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Scam Alert

A Wallet Gone AWOL

How to protect your identity when your cards go missing

wallet on pavement

— Roy Hsu/Getty Images

Even in the age of computer hacking and elaborate Internet schemes, huge numbers of identity thefts begin with something very old-fashioned, the loss or theft of a wallet or purse, according to the 2010 Identity Fraud Survey Report by Javelin Strategy & Research.

To protect yourself, start now.

Make photocopies of the front and back of every card you keep in your wallet—your driver’s license, credit and insurance cards, even video rental memberships and library cards. (Overdue videos and library books taken out in your name will result in fines.)

Having copies at home or in your hotel room safe while traveling will give you access to all your accounts, including those you may forget in a panic. Plus, the back of a card usually lists important information, such as security codes and contact information to report loss or theft.

Quick-action steps

If your wallet goes missing, here’s what to do:

  • Immediately call all your credit card companies to request an “account number change.” Don’t ask to “cancel” your account—that can hurt your credit score, especially if you have an outstanding balance. Explain that you want a new number issued so that nothing shows up on your credit report as “canceled by consumer,” advises Linda Foley of the Identity Theft Resource Center.

  • Change passwords to ensure that your accounts can’t be opened by an identity thief. The best passwords use made-up words that are a mixture of letters, numbers and symbols. Don’t make passwords of your mother’s maiden name, pet’s name or other identifiers that can be found online.

  • File a report with the police in your hometown and the place where you and your wallet parted ways. Get copies. You’ll need them in later dealings.

  • Request a fraud alert be put on the credit accounts that the three major credit bureaus maintain about you. Contact Experian at 1-888-397-3742 (, TransUnion at 1-800-680-7289 (, and Equifax at 1-800-525-6285 (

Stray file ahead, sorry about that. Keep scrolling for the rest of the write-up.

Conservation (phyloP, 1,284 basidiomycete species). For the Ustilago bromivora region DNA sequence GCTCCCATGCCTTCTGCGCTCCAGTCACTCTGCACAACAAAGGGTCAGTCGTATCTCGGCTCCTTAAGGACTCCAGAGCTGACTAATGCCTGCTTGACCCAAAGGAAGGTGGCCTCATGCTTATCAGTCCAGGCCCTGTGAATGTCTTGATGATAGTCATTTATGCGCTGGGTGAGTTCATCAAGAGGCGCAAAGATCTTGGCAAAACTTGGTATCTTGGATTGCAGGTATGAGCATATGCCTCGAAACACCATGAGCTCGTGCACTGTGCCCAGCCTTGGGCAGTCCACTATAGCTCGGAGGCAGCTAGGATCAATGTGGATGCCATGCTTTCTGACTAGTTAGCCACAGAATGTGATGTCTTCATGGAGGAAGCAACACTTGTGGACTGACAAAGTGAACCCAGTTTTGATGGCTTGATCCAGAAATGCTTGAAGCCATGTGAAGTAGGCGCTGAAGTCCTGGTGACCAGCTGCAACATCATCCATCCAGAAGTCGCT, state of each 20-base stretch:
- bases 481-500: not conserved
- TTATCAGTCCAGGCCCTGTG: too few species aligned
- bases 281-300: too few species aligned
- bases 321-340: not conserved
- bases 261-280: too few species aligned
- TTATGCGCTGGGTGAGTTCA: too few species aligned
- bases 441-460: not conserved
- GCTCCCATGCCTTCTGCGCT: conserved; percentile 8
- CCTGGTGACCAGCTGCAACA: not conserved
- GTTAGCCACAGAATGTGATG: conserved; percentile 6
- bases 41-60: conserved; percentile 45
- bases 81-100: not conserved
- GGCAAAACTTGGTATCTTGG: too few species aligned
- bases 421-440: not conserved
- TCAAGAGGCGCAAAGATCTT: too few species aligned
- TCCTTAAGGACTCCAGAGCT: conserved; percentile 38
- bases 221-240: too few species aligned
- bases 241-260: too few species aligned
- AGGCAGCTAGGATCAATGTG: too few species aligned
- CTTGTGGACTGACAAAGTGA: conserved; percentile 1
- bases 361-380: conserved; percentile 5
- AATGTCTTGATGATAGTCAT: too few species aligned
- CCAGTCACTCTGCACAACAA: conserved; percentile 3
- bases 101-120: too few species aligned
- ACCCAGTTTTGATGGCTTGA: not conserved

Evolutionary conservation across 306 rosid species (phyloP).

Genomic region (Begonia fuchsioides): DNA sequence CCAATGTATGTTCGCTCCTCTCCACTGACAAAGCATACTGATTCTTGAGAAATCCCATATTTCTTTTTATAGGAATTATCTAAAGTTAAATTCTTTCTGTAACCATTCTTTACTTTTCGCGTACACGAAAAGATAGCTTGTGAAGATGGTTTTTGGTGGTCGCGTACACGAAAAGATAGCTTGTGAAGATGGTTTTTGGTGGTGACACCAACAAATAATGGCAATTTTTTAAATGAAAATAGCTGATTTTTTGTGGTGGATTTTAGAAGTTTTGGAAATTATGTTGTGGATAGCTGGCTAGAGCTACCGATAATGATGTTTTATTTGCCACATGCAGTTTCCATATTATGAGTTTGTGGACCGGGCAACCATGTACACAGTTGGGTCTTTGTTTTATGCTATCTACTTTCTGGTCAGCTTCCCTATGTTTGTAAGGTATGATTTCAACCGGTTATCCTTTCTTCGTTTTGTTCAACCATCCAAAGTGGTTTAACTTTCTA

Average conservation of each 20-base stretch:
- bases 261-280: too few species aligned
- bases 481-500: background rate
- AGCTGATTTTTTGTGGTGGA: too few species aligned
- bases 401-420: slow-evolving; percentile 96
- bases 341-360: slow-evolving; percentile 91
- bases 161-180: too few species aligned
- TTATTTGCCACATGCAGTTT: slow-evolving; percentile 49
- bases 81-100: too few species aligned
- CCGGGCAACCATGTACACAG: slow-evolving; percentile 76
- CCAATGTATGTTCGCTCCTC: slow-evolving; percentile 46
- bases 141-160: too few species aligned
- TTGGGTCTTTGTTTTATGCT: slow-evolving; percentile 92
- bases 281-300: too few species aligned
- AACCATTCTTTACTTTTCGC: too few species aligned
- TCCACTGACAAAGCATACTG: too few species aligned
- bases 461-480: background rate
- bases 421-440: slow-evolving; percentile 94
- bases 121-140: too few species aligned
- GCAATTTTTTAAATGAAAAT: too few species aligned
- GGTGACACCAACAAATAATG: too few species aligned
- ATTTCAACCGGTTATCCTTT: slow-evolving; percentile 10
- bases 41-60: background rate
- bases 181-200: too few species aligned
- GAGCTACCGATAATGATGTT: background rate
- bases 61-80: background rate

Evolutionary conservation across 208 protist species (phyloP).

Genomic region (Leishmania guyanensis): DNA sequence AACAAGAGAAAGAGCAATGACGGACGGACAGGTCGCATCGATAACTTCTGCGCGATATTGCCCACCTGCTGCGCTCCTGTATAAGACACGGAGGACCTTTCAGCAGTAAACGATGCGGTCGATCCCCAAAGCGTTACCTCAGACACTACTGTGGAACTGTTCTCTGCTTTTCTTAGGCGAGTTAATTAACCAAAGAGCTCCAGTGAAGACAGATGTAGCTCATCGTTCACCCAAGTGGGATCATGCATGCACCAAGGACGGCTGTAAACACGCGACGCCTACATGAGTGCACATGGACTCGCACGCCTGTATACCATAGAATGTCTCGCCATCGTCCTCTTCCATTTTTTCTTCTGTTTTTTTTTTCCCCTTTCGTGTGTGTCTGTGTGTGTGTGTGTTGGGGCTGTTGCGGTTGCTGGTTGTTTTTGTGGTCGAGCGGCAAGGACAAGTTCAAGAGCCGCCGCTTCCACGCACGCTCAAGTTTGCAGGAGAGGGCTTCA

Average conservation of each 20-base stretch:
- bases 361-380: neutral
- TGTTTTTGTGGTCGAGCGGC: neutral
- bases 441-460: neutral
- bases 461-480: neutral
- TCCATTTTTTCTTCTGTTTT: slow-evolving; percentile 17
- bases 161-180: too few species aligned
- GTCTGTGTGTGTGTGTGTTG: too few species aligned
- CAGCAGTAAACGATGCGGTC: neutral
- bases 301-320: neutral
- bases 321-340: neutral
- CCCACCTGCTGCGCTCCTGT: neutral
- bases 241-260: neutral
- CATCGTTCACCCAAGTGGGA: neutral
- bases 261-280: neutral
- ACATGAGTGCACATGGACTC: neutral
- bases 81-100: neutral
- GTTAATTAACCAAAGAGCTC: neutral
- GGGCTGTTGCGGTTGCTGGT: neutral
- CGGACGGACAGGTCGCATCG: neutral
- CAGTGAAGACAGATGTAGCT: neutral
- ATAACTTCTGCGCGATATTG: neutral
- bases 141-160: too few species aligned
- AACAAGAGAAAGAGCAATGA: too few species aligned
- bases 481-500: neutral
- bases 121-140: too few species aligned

With a fraud alert in place, creditors are supposed to verify your identity, usually by phone, before issuing new credit in your name.

  • Ask the DMV to put a “flag” on your license file. This will make it harder for a thief to apply for a new copy of your license. It will help protect you if someone runs up traffic violations in your name.

You may have to replace your license in person, proving your identity with a birth certificate, passport or Social Security card (which you shouldn’t carry in your wallet).

  • Notify your bank. You’ll want a new ATM or debit card and a new checking account if your checkbook went missing.

  • Check your credit history about two weeks later. Visit or call 1-877-322-8228 toll-free for your free report and then look under “Inquiries” for any new credit applications made in your name.

The two-week wait provides enough time for thieves to apply for credit but generally not enough for cards to be issued, says Foley. Recheck your credit report two to three months later.

Sid Kirchheimer is the author of Scam-Proof Your Life, published by AARP Books/Sterling. Have a look at our Scam Alert archive for past warnings about the con artists who too often seek to part Americans from their hard-earned money. If you don’t find your answer there, send a query.

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